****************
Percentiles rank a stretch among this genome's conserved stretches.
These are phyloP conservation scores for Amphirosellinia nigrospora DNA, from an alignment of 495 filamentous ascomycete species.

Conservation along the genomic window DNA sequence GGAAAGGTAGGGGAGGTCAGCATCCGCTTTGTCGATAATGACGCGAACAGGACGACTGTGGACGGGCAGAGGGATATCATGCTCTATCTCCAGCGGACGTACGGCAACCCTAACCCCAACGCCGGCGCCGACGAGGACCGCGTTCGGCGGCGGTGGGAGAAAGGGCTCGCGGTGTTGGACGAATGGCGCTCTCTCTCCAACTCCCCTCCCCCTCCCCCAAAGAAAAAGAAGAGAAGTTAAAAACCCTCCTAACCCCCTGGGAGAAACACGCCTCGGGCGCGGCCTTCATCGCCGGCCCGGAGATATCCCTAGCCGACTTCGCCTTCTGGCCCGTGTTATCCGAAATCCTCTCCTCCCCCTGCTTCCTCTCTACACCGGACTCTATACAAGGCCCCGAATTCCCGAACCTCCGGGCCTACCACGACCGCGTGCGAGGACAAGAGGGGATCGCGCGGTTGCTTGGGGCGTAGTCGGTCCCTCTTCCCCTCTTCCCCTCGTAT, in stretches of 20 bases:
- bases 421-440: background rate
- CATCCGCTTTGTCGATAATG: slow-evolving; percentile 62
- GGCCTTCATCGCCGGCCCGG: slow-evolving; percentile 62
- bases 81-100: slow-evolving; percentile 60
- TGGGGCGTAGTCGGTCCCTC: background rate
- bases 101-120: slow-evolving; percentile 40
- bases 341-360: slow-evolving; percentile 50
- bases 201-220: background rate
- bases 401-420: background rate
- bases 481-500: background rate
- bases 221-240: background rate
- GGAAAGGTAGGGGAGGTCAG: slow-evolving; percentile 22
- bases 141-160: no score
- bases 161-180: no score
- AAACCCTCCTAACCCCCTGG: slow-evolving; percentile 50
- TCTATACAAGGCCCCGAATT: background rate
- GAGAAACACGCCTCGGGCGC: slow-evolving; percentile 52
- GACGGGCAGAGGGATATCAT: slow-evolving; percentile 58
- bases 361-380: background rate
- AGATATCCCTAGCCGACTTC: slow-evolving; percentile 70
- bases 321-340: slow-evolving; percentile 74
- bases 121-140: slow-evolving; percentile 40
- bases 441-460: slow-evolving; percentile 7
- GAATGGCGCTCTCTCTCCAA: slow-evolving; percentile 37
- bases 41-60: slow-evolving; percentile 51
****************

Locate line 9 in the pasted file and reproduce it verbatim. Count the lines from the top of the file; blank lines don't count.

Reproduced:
- bases 101-120: slow-evolving; percentile 40